Get grants for roads and sewers first

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by admin on June 10, 2009

The Editor,

I totally support Denise Workun’s view (Valley Voice, May 20) and I will also be voting “No thank you” to the borrowing bylaw of $9.8 million to build a sportsplex in Chelsea. It would be nice to have a new community centre or gathering place or renovations to be made to the existing one; nevertheless, Chelsea cannot afford a sportsplex to the tune of $9.8 million.

My suggestion to Chelsea council: submit new grant applications to pay for other urgently needed infrastructures that concern health and security issues. The Chelsea budget is already in the red to the tune of more than $12 million; to top it all, new borrowing bylaws will be needed to pay (1) for the repairs to the Mill Rd sewage treatment plant (at the moment, no one knows how much will be needed, however, it won’t be less than $1 million); (2) for an additional $2 million for the Farm Point sewage treatment plant; (3) at least another $5 million for the Old Chelsea sewage treatment plant (and every household will be taxed for 25 per cent of these millions over and above the costs for connecting to the municipal sewers for those residents living within those zones); (4) for additional funds on an ongoing and annual basis to repair and pave our road network; (5) for additional funding for trucking our recycling material elsewhere when the Cascade facility closes; (6) for additional funding for trucking our garbage somewhere;  (7) for the downloading by the provincial government of additional responsibilities i.e. schools, immigration, school buses etc.; (8) for environmental protection.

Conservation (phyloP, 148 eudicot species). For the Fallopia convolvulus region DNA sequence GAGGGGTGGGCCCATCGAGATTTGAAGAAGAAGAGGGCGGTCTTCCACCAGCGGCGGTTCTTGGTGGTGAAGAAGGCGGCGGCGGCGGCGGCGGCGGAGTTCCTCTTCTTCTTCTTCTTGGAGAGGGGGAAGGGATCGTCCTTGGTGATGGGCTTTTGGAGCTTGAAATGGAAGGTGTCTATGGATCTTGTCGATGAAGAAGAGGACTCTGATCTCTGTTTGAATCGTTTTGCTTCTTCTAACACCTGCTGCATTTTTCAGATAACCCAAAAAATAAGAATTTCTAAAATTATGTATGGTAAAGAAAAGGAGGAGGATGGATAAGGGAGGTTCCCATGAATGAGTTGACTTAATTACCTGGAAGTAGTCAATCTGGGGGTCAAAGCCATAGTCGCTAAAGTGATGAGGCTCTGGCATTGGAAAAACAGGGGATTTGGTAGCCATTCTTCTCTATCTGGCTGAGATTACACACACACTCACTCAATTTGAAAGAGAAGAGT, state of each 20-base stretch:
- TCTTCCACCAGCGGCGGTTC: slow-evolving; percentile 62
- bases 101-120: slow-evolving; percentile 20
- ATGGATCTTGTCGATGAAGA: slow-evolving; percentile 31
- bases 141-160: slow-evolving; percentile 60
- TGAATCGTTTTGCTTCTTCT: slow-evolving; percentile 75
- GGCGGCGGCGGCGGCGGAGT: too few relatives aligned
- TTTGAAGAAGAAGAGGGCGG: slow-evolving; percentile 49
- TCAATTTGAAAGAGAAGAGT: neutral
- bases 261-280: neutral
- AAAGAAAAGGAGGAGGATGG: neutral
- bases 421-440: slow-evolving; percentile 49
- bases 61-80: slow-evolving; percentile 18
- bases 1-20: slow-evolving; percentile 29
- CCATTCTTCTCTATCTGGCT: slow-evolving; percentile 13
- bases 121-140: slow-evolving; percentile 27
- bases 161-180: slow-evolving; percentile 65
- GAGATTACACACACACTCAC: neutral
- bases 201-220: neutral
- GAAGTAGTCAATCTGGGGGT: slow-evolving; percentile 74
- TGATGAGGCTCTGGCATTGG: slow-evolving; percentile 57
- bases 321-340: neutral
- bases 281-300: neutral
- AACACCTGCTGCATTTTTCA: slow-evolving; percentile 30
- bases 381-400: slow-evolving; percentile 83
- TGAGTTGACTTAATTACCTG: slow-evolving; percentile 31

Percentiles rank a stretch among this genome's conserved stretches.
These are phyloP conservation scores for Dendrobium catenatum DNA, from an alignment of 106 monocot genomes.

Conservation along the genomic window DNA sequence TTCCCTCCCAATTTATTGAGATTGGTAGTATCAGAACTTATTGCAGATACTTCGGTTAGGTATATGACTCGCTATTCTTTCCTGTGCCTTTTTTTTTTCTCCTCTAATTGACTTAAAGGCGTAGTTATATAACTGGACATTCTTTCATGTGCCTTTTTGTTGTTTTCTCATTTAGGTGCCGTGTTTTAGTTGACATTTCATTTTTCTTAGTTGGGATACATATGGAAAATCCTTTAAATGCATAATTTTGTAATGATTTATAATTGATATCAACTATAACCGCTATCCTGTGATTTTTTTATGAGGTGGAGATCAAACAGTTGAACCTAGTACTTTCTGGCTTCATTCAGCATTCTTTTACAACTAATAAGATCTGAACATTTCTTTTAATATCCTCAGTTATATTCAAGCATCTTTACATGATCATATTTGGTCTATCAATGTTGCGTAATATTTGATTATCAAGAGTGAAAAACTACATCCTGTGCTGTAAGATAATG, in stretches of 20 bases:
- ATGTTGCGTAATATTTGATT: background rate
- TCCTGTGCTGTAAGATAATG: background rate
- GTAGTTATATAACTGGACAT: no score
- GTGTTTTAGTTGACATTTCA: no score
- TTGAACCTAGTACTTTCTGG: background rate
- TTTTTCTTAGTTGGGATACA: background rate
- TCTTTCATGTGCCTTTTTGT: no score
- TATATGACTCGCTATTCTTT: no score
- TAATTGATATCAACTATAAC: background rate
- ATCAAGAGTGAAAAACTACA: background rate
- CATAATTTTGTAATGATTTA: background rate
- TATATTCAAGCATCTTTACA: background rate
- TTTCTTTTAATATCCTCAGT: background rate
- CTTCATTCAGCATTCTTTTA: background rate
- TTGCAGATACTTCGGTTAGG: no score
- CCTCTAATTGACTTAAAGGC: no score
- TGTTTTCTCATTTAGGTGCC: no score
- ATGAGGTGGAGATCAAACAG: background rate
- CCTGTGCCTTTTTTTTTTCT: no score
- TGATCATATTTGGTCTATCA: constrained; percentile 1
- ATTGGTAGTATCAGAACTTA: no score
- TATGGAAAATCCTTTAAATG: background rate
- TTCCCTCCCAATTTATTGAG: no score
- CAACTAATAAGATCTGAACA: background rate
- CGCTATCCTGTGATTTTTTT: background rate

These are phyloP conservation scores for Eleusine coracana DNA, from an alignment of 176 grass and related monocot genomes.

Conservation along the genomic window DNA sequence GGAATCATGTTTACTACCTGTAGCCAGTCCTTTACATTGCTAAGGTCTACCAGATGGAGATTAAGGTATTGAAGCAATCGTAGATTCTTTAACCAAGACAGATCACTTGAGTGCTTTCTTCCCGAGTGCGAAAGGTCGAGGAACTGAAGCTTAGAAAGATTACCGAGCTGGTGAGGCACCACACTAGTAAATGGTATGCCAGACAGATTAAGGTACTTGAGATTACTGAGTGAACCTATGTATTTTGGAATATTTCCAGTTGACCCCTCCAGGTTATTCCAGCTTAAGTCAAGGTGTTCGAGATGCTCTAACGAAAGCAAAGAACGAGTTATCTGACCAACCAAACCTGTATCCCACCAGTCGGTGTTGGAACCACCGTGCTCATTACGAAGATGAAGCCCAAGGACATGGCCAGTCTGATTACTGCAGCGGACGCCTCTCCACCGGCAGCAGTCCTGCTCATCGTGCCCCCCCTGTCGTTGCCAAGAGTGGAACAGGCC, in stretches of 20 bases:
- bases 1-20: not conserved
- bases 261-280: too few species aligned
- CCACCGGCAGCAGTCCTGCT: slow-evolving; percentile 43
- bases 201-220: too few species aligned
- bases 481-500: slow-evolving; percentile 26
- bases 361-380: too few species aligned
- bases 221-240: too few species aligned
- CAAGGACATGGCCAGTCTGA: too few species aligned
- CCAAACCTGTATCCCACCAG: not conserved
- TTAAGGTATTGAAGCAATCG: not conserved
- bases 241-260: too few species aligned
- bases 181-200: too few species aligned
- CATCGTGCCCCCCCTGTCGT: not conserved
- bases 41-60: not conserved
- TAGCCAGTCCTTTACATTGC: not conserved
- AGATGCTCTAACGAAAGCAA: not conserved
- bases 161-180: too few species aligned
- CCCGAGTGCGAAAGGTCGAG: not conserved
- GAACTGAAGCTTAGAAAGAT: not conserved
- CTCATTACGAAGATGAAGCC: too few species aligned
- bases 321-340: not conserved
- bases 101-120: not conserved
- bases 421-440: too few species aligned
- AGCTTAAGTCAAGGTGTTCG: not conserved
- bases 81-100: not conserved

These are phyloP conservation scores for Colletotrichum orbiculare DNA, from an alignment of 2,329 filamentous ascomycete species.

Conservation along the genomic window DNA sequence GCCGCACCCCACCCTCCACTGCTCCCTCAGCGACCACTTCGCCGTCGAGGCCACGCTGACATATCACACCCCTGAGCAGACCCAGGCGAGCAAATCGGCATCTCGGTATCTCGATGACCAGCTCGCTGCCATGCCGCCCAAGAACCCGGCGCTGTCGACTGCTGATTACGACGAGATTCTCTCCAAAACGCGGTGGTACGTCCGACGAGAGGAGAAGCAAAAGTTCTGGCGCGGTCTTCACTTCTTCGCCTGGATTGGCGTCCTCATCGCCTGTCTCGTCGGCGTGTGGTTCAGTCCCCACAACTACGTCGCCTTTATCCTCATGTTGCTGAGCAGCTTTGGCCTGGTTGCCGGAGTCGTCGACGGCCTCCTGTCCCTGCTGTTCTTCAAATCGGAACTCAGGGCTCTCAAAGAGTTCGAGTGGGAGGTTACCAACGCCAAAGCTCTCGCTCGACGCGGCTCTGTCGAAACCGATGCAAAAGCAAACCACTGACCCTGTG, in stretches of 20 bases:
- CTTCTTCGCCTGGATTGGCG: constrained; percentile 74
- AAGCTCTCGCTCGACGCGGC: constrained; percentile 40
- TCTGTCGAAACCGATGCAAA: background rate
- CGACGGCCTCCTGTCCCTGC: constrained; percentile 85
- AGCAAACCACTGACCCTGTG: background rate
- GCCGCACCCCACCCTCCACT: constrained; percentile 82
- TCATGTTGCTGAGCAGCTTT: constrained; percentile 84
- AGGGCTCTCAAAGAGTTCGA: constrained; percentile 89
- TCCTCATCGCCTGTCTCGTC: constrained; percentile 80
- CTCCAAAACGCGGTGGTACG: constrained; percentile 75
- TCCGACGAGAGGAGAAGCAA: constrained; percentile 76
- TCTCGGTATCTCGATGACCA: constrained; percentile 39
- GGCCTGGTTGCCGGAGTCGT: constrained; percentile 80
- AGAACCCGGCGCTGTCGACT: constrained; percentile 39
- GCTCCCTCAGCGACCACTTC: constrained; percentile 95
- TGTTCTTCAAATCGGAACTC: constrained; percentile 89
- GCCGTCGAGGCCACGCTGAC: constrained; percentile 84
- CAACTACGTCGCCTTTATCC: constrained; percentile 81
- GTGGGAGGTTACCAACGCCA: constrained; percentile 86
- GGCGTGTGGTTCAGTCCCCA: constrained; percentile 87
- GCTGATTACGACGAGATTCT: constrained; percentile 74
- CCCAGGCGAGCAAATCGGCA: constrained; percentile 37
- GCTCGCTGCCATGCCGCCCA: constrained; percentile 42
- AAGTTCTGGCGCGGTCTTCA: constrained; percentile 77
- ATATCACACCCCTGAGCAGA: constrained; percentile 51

Has anyone at the Chelsea Foundation thought about the repayment of this debt load when interest rates start going up? Only last week, the Governor of the Bank of Canada made a cautionary statement about the possibility of rising interest rates. And, let us not forget the ever-increasing tax load coming from the MRC (policing, forest management, etc.)  We’re looking at a minimum $20 million debt in 2009-2010.

During all those consultations, the Chelsea Foundation was adamant that it wanted to be all inclusive (accommodate everyone: rich and poor, young and old). If this $9.8 million borrowing bylaw goes through, only people with very deep pockets will be able to afford the Chelsea lifestyle, so how does this translate into “being all inclusive”?

Support the No Committee and vote No to the borrowing bylaw on June 14.

Helen Foster

Chelsea